I never wanted to believe in racism. When I was younger, I studied the civil rights movement and learned about the separate but “equal” facilities for whites and blacks. My dad told me stories about this restaurant that he would go to for lunch and how he couldn’t even step inside, he had to order from a window around back. I listened, but I had the mentality that the past was the past and racism died a long time ago with the activists who fought for equality. I wanted to chastise older adults in my community who told us, the younger generation, to “Leave them [white people] alone ‘cause they don’t mean you no good.” I found it hard to believe that every single white person I met wanted to harm me or disliked me because I am Black. I wanted to believe that there are people in this world who are truly colorblind and I still do.
When I was younger, I thought racism no longer existed. I thought it disappeared, just vanished, the day Martin Luther King Jr. died. That’s the way it is portrayed, as if after his death, everything settled down and white people didn’t hate Black people anymore. That’s what it seemed like in my third grade history book. There wasn’t much information about the civil rights era after the death of Martin Luther King, Jr., so I assumed that it all ended there. I know better now. I have grown a little wiser since I was eight years old. I have grown to realize that racism is more complex that white people discriminating against black people, and vice versa. I still don’t fully understand racism, honestly, and I know there are a lot of people who don’t either. I just know it exists, because from the time I was in daycare until my sophomore year of high school, the majority of the students in my school were Black. My county was small, so the entire county attended school in the same school system, except for the white children. Whites lived in my county; I would see them often either out in town or in front of their homes. They whisked their children away and put them in private schools, a thirty-minute drive away from our town, or they would send their children to the military school. Maybe it was because the school system wasn’t the best, but we interpreted it as them not wanting their children to go to school with us.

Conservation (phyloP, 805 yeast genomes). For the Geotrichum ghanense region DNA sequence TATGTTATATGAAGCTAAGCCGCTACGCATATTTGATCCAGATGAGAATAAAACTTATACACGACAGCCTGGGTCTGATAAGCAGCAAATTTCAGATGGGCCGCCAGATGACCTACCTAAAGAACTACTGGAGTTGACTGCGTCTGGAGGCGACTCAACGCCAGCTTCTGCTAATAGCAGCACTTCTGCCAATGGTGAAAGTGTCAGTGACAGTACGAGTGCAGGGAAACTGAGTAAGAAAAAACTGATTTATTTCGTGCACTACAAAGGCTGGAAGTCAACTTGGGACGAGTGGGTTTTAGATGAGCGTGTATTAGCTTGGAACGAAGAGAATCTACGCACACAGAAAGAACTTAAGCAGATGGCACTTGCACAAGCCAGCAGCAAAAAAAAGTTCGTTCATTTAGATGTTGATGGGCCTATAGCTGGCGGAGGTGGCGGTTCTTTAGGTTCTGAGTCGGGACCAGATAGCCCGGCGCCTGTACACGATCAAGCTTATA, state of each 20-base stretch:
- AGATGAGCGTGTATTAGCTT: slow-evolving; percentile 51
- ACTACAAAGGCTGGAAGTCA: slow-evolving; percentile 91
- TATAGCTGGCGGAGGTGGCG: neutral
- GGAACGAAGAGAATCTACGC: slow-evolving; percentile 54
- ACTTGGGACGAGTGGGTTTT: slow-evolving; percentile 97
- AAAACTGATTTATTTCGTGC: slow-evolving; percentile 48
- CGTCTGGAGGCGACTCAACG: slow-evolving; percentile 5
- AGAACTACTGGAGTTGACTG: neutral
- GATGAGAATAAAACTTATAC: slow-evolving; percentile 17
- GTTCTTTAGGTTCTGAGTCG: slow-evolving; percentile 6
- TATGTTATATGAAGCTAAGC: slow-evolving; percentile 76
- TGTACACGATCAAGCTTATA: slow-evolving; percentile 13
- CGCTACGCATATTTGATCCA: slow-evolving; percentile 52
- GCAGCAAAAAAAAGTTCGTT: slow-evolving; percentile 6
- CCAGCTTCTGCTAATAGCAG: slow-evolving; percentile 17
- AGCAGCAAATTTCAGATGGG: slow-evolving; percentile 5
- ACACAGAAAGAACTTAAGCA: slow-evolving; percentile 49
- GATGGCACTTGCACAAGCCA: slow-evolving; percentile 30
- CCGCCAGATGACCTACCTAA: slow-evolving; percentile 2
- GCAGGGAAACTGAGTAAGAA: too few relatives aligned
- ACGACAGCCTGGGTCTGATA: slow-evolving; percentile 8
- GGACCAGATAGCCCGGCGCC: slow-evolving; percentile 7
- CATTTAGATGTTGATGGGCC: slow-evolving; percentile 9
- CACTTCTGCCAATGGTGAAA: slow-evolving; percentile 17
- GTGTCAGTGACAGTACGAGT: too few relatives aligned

I was oblivious to a lot of things growing up, but I cannot ignore what is happening in the U.S. right now. Sometimes, I want to shut my eyes to it because it is painful to watch innocent lives be lost, but I would rather be aware of what is going on in my community because it affects all of us. If the phrase “Black Lives Matter” has to be said to remind people that all human beings have value, we are clearly not where we need to be as a civilized people. I can only suggest to myself to start paying attention because I don’t want to be ignorant anymore.
Markeisha Pollard, Staff Writer